TRAVEL TO EAST ICELAND
Often referred to as the East Fjords, this region is one of the least-visited parts of Iceland. But what it lacks in tourist (or resident) numbers it more than makes up for with tranquillity and natural beauty. Driving along Iceland’s fjord-studded east coast offers dramatic scenery of snowy peaks, steep sea cliffs and small fishing villages full of colourful old houses.
The culture and history of East Iceland is as varied as its fjords are many. From the Norwegian architecture of Seyðisfjörður to the French heritage in Fáskrúðsfjörður. From the WWII history of Reyðarfjörður to the mythical sea creature of Lagarfljót. East Iceland is a fascinating hodgepodge, with quirky little oddities and attractions mixed in for good measure.
To explore the hidden gems of East Iceland, we recommend adding some extra days to a self-drive tour around the Ring Road. Don’t want to drive? Join a guided small group tour around the country and enjoy the expertise of a local while visiting the East Fjords’ top attractions. Though summer is the most popular time to visit the area, East Iceland is also a wonderful place to stay in winter (October – March) for possible nighttime sightings of the northern lights.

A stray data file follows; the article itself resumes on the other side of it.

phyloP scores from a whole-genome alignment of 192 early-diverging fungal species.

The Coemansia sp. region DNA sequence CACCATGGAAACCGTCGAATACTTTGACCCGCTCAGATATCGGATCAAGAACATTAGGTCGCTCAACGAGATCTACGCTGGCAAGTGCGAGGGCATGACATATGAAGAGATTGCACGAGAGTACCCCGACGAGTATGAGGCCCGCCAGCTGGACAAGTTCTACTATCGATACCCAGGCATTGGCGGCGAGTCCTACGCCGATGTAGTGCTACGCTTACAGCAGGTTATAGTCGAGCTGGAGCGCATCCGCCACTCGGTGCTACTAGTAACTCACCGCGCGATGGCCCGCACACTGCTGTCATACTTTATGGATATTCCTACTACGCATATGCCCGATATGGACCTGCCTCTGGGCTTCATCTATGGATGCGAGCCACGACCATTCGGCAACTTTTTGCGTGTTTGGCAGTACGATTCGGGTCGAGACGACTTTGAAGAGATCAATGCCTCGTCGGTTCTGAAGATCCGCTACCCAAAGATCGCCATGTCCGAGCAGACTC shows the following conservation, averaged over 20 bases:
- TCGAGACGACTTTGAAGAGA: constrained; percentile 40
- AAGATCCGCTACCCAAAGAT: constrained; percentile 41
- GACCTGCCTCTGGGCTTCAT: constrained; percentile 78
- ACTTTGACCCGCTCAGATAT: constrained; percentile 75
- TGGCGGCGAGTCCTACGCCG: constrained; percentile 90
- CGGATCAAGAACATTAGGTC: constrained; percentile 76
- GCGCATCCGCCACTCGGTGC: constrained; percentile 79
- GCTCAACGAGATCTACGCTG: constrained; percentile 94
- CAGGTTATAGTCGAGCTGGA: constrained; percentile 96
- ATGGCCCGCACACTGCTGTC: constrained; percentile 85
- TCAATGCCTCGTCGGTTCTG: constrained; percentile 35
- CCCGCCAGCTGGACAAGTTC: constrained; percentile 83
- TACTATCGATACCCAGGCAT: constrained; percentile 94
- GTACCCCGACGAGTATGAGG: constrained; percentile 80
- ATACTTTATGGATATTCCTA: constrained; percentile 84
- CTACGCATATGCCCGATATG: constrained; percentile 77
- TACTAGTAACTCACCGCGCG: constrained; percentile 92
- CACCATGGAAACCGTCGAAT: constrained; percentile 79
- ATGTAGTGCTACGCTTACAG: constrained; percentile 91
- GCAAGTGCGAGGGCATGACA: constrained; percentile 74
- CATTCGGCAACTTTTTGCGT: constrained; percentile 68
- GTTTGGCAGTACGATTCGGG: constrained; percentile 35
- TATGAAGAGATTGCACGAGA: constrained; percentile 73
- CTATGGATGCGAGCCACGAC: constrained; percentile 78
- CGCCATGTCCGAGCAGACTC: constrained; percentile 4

Each region of Iceland is unique — why not see them all? To drive around the entire Ring Road, we recommend a tour of 10 days or longer.
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